Friday, December 26, 2008

A Christmas Eve sermon (I): Hebrews 1:1-4

Show and Tell for Christmas

I’m a great fan of the Mel Brooks movie Robin Hood – Men in Tights, which is a spoof on a lot of other Robin Hood movies, particularly the Kevin Costner flick Prince of Thieves. In one of my favourite scenes from the movie Mel Brooks takes a swipe at Costner, who spoke Robin Hood’s lines in Prince of Thieves with a broad American accent. In Brooks’ movie Robin, played by Cary Elwes, arrives at Prince John’s banquet hall while a feast is in full swing. He drops a dead boar down on the table in front of Prince John and announces that he’s come to lead the people of England. Prince John asks, “And why should the people of England listen to you?” Robin replies, “Because, unlike other Robin Hoods, I can speak with an English accent!”

Well, of course, this is meant to be comedy, but there’s a deep truth being expressed here. I can remember as a child watching some of the great Hollywood biblical epics, like Samson and Delilah and Quo Vadis and The Ten Commandments. I enjoyed them, but still something about them didn’t seem quite right. After I became an adult I realised what it was. I don’t like biblical movies where the characters speak with American accents! How ridiculous! Do the directors really think that Jesus’ disciples spoke American? Of course, when I think about it, it’s kind of ridiculous for me to think they spoke British English, too! But what was the deep longing I was unconsciously expressing? It was the longing for God to speak to me in my language, and not someone else’s. Even if I can understand the other person’s language, it means so much more to me if I can hear God speak to me in my first language, the language of my heart.

Does God speak our language? Can we understand God’s language? What language does God use to try to communicate with us? This is the theme of our first reading this evening, from the New Testament letter to the Hebrews. How is it possible for us to know anything about God? We sometimes hear the phrase ‘the human search for God’, but if you think about it, the idea of humans searching for God is a bit like the idea of humans using a radio to try to pick up TV signals!

Think of some of the barriers we have to get over in order to find out anything about God, or in order to pick up a message from God. We are physical beings; we hear messages from each other because sound waves resonate against our eardrums. How can we hear sound waves from God? God is purely spirit, with no physical body. And we are limited by time and space - I can only be in one place at once, and I move through my life in time, looking back on the past, experiencing the present and worrying about the future. But God is not limited by any of this. God is present in every part of creation, and God is outside of time. So many words in our language have no meaning in God’s experience; ‘before’, ‘after’, ‘hurry up’ and so on! Communication between God and us is very complicated!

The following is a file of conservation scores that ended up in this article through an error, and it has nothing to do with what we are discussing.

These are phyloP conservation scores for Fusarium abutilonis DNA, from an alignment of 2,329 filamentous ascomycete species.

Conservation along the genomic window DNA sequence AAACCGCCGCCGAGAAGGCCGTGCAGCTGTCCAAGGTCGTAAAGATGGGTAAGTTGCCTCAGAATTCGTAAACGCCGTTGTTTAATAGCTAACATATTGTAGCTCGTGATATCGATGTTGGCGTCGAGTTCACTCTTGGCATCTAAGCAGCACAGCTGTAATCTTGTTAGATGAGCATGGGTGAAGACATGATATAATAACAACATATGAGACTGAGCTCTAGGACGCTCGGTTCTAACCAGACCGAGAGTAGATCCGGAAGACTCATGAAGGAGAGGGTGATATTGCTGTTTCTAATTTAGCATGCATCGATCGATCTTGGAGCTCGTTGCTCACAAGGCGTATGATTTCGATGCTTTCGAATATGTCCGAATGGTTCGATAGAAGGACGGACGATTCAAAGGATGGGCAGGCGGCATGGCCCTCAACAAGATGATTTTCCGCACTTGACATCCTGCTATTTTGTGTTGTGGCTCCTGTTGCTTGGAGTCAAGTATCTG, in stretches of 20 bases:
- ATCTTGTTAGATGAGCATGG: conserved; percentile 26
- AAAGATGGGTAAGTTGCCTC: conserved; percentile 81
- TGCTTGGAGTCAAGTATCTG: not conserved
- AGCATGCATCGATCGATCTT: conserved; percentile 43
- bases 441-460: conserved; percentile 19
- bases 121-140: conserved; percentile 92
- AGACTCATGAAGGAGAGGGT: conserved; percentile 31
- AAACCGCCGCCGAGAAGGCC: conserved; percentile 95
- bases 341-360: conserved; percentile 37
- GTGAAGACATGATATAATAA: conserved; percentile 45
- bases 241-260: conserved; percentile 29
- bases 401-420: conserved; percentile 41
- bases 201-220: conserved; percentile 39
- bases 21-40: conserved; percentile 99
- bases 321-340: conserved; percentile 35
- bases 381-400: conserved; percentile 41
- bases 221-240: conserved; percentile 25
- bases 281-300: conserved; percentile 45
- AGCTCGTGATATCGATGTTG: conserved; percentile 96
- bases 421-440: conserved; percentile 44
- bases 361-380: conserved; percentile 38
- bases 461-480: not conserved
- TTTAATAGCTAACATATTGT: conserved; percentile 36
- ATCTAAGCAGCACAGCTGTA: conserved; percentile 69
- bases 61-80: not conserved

Nonetheless, the author of Hebrews assures us that God has spoken to us. He has spoken to our ancestors through the prophets, and then finally he has spoken to us through his Son Jesus. And the reason why this passage from Hebrews is a Christmas reading is that this is the big picture behind the Christmas story. The real significance about the birth of Jesus was that it showed the extreme lengths to which God was prepared to go in order to communicate with us; he was willing to be born himself as a human baby and open himself to all the pain and suffering of our human existence. Such is his love for us.

The writer of Hebrews tells us that God’s communication to us has been a two-stage process. First, he says ‘Long ago God spoke to our ancestors by the prophets’ (verse 1).

I once knew a man who claimed to be a prophet. He was the pastor of a church of another denomination, and one afternoon when we went for coffee he proceeded to tell me exactly what God wanted me to do in a certain situation. Now I don’t know about you, but I’ve always been a bit sceptical about people like that - and in this man’s case, my scepticism was well founded.

Nonetheless, we need to realise that this was exactly what the Old Testament prophets claimed; God was speaking through them to his people. The Bible tells us that Moses knew God face to face and gave his message to his people. He told them that they had been created by one true God, that they were made in God’s image, and he gave them the Ten Commandments and other laws to guide them into God’s will for them. Later on in the history of Israel, when the people were deviating from God’s plan, God sent them messengers like Elijah or Isaiah or Jeremiah to call them back to his ways. In difficult times they needed words of encouragement, and in those situations too God spoke to them through the prophets. That’s what the word ‘prophet’ means in the Bible - not so much ‘one who foretells the future’ as ‘one who speaks to the people on God’s behalf’.

We would love to know how those people received God’s message! Sometimes it was by dreams or visions; sometimes by direct words. All that the writer of Hebrews tells us is that God’s word came to them ‘in many and various ways’.

Were there other ‘prophets’ outside the Hebrew tradition who also spoke messages from God? I once heard Anglican Bishop Gordon Beardy referring this verse to the traditions of his Cree ancestors, saying that all that was good and true in their teachings also came from the one true God. Another New Testament writer, Paul, tells us that all people in the world know instinctively what is right and good, because God has put his law within them. We know that all truth is God’s truth, and so all that is good and true in other traditions also comes from him.